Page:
Trees such as the giant Podocarpus falcatus (Outeniqua Yellowwood) evidently were not sold regularly, as the woodcutters found them difficult to work with because of their size. In 1876 permission was given to rangers to encourage the woodcutters to fell large Yellowwoods, and to allow 25% more on a license when the timber was real/ genuine. The felling and transportation of such large trees required more labour and worked up at considerably more cost. The reason for the scarcity of these majestic trees in most forests today (1923) could be because of this (Phillips, 1963).
The pleas by Harrison about the selling of the forests were heard in August, 1876, when the sale of Government (Crown) forests seemed to be viewed with less favour than previously (Phillips, 1963).
In September, 1876, Harrison proposed a policy for the forests of Knysna. He proposed that the Knysna forests must be closed as it has been exploited without any system, from all directions. He found that it was too late to introduce the rotation system of working them. Harison said that with the exception of the tract marked Lots T and U on the general plan, the forests are being rapidly cleared, especially of Stinkwood. He proposed that all the full-grown timber should be entirely cut out, thereafter they should be closed to allow them to rest and regrow. Tokens T and U can be opened for the trade of Knysna, and the forests beyond the Salt River (Soutrivier) can be worked by the people of Plettenberg Bay (Phillips, 1963).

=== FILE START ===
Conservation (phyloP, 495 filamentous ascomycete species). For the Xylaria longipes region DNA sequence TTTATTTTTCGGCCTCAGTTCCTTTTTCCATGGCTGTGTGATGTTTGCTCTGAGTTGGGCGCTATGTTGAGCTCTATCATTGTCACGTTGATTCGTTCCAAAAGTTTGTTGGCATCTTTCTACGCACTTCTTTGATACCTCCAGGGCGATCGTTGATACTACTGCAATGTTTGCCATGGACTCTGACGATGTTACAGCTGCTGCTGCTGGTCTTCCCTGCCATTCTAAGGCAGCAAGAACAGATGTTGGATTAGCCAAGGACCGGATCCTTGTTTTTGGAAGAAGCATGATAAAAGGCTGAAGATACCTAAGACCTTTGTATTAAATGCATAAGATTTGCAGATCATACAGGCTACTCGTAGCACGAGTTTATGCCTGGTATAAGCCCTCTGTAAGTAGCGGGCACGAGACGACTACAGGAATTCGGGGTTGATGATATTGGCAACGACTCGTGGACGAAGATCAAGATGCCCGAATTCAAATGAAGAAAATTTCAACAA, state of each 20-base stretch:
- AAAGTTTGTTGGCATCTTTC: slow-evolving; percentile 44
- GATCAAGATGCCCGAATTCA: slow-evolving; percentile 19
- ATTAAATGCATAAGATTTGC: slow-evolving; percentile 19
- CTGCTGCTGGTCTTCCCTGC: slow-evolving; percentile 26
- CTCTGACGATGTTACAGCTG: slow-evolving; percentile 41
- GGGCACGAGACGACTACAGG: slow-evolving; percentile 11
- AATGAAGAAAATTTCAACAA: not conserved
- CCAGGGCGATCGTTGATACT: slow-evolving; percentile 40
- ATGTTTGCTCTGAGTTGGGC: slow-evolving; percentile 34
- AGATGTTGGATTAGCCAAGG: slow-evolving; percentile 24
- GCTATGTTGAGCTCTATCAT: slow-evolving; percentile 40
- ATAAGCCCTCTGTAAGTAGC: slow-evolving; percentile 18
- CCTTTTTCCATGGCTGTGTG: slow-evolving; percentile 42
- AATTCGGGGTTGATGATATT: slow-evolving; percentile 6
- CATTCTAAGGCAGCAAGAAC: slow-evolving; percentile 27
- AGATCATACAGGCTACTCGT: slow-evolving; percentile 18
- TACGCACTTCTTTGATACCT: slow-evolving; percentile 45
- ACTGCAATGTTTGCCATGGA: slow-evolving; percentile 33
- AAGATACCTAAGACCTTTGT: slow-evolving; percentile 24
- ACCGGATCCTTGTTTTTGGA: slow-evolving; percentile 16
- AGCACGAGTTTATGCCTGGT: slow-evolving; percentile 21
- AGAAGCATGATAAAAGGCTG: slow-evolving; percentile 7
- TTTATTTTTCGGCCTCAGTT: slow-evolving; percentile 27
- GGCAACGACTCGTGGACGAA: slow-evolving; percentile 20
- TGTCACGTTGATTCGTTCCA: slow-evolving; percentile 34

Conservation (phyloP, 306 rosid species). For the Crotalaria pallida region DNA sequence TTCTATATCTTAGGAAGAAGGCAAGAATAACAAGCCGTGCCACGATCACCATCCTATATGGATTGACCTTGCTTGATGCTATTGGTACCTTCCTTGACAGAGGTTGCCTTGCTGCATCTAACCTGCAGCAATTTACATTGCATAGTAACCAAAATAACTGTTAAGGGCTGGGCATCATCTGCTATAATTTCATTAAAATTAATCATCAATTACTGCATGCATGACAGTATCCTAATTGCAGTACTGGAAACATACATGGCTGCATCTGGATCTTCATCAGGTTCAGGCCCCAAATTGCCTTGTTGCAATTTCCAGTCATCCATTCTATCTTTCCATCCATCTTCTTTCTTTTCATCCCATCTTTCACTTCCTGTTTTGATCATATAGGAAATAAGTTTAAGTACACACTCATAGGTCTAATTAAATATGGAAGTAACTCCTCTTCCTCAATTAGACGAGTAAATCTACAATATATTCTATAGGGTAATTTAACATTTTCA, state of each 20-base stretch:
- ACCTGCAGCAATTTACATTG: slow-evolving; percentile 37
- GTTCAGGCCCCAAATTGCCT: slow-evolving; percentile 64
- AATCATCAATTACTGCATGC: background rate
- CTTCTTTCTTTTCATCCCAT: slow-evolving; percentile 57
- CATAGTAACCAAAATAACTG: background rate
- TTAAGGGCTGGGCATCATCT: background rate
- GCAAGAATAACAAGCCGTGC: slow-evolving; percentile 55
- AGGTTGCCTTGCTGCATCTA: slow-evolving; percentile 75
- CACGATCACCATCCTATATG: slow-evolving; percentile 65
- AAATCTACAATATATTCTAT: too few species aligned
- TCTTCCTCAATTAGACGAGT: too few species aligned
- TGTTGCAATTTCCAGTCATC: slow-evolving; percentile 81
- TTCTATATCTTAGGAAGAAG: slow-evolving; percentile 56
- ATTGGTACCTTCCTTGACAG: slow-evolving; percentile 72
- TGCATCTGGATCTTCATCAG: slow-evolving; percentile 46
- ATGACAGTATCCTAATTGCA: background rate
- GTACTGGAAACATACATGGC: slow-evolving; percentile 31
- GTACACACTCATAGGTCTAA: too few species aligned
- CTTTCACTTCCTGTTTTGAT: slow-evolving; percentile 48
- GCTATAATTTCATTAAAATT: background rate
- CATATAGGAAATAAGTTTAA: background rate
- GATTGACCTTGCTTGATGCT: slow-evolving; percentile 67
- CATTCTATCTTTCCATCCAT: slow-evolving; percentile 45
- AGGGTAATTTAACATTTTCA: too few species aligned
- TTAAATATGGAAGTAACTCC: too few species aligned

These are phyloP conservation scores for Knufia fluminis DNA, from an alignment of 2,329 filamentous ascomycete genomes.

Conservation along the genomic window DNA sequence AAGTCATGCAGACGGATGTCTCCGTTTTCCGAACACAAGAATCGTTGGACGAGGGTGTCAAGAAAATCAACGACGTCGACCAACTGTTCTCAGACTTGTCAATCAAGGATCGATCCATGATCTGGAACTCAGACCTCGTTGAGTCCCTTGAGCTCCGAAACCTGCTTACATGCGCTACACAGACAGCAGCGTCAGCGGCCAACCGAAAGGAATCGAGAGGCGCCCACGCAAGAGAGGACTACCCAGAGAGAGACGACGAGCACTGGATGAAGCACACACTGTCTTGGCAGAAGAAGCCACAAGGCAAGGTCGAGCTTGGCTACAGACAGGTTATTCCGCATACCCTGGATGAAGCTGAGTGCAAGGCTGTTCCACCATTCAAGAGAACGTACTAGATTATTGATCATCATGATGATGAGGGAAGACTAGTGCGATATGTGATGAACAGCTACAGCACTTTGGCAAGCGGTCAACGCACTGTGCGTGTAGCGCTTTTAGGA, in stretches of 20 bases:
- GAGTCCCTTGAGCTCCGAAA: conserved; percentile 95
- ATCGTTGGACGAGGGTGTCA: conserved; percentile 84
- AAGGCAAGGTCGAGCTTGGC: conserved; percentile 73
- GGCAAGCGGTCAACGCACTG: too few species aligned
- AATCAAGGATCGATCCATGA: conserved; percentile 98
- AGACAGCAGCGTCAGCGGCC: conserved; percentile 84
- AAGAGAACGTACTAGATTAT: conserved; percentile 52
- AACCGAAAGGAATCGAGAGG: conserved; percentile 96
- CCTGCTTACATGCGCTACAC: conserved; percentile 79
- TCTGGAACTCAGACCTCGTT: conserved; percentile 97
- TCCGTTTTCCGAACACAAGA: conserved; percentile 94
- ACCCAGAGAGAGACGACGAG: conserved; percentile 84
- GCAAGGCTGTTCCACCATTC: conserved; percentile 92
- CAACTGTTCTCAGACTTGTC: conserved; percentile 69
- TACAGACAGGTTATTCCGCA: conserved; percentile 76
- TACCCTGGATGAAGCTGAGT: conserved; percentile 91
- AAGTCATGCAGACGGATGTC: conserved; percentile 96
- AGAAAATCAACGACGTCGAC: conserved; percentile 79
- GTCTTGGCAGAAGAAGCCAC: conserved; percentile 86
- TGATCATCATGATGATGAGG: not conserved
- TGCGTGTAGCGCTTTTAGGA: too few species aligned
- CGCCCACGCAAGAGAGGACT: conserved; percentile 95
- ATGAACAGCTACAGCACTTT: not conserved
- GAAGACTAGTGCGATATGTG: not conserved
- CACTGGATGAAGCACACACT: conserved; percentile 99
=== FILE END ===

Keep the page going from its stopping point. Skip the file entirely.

In 1876 Harison inspected the forests of George and said that it would be unwise to alienate (sell) land, and, although unproductive at the time, might develop into a public asset under the plantation scheme (a proposal to plant the best indigenous species in exploited forest) (Phillips, 1963).